When I first entered the workforce, there were not a lot of women in the technology field or the hard sciences, and our numbers in positions of Leadership were severely disproportionate to our male counterparts. In 40 years, a LOT has changed and sadly the types of women in Leadership positions haven’t changed that much.
My mom was an OR nurse for more than 30 years and worked with a wide variety of people of differing backgrounds, ethnicities, and ages. In the early part of her career the one constant she observed and told me about was this: Female surgeons feel like they must be twice as good as the men to just be thought of as equal. Of course, a lot has changed in that time, but does this ring a bell for you? Is it the same in your industry?
Here is a VERY tongue in cheek snapshot of the types of women in business that I have witnessed. Do you recognize yourself or anyone you know?
Like Me Linda
Also known as Polly Pleaser. Linda wants everyone to like her. She knows everyone’s birthdays, their kids’ and pets’ names, and little details so she can endear herself to everyone on her team. That sounds great on the surface, right? But because Linda is afraid of anyone being mad at her, or not liking her, she lets team members get away with everything. Oh, you’re showing up late? Don’t worry, Linda won’t mind. You didn’t finish the project objectives on time? Don’t worry, Linda will cover for you. You overspent on your per diem? It’s ok, Linda will approve it.
Linda is problematic for several reasons. The team’s work that needs to get completed often falls on her shoulders because her department is ineffective. She ends up doing a lot of it herself because she doesn’t want to appear like a weak link in the chain of command. In her efforts to create a happy workplace, she creates more work for herself, doesn’t recognize potential leaders in her midst, and because her team is ineffective, doesn’t have much opportunity for advancement of her own. By the time she realizes exactly what kind of culture she has created, Linda feels like there is nothing she can do to repair it.
AKA – Control Freak Carol. Patty is the one who always seems to have it together and expects her team to be the same. She seemingly blithely breezes through life with the luck of the Irish and everything appears to be going her way. She expects when an objective is given, to have it accomplished with no obstacles, no interruptions, and few problems. Yeah…right…
The problem with Patty is that her team doesn’t like her at all. They feel no connection to her, and many are in fact jealous of her. She lives by the mantra, “If you want something done right, do it yourself,” thus she has poor delegation skills. She does nothing to create a culture of belonging. Many of her team members are unhappy with their jobs because they are expected to show up, keep their head down, and just do their job. Many are afraid to speak up when there is a problem and they just KNOW that there is little opportunity for advancement for themselves when Perfect Patty is so…perfect. No one can measure up. Additionally, Patty doesn’t share credit for jobs well done, accepting all the praise for herself. She’s the team leader so all success is her fault, and all failings belong to the team. And because her supervisors think she can handle everything, she is given even more work to accomplish. There is an old adage, “Excellence is punished” and Patty, and her team, get “punished” by having even more work thrown their way.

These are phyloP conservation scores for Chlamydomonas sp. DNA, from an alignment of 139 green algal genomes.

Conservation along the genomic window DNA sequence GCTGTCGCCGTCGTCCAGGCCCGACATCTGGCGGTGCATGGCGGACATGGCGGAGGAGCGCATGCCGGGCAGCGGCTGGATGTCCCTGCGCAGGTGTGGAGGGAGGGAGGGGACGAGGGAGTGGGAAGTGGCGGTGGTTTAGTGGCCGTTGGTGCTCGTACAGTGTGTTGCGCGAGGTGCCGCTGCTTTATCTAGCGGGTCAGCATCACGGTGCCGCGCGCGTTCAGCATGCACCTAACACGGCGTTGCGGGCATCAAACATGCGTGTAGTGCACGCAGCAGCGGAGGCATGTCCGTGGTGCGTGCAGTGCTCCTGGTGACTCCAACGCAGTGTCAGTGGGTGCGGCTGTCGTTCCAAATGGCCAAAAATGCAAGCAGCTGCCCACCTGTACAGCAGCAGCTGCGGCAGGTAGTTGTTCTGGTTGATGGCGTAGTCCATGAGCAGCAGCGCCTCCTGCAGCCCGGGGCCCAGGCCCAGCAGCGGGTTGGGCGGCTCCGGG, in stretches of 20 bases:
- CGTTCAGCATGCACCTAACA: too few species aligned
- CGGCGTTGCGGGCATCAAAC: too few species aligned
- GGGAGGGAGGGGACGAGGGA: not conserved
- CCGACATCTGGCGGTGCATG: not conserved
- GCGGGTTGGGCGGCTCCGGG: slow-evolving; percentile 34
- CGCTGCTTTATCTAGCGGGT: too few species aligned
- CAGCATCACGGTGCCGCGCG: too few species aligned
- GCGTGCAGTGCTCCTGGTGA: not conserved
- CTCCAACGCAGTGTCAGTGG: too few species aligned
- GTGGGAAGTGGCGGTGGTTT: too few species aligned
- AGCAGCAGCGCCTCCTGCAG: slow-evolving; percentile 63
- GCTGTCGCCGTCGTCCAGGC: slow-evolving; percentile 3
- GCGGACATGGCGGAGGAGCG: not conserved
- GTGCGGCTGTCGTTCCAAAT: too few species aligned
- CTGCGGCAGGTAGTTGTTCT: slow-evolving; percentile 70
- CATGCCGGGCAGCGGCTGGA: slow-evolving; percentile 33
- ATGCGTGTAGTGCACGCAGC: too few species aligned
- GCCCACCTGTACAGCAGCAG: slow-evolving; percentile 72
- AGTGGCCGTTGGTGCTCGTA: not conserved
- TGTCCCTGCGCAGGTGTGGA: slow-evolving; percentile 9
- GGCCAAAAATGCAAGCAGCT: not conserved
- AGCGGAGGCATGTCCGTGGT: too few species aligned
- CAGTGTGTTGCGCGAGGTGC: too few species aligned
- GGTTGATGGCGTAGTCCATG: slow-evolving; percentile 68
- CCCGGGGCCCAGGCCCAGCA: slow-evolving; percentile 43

What her team doesn’t see is that Patty is afraid of looking weak as well and frequently is like that duck on the lake. Calm on the surface and paddling madly beneath the water. Yes, everything gets done on time, but at what cost and to whom?
And then there is Elizabitch
You all know her. “My way or the highway,” is her battle cry. Elizabitch equates “Boss Lady” to “Bad Ass”. She doesn’t delegate, she orders. She doesn’t council, she berates. When things go wrong, and she is called on the carpet by her supervisors, Elizabitch accepts no blame and says that the team is impossible to work with. She is famous for setting unrealistic expectations, coming in late, leaving early, screaming, shouting, and general toddler like behavior.
Elizabitch is the one I feel most sorry for. She feels like she must be tough, mean, or twice as good as her male counterparts to be seen as effective. She has never had a good mentor or role model, so she doesn’t realize she is a horrible boss.
Sadly, her team is afraid of her. They have poor job satisfaction and there is often in-fighting on the team because they are all trying to curry favor with her. Team members become snitches on co-workers, there is an over abundance of office politics, and while work might get done on time, it’s generally not a group effort, or anyone’s best effort.
Did You See Anyone You Recognize?
For all of you on a management track at work, you don’t want to be one of these bosses. And now is the time to take control of YOUR training, growth, and skills! Assess yourself and ask, what can I do better? How can I improve? Where am I headed and how do I get there?
If you saw yourself in one of these women, it’s ok! It’s not too late to learn new skills. It’s never too late to learn to LEAD instead of “boss” people. Take the time to find a mentor, ask for guidance, or admit to being at fault. Everyone appreciates someone willing to change for the better.
And guess what? We can ALL change for the better!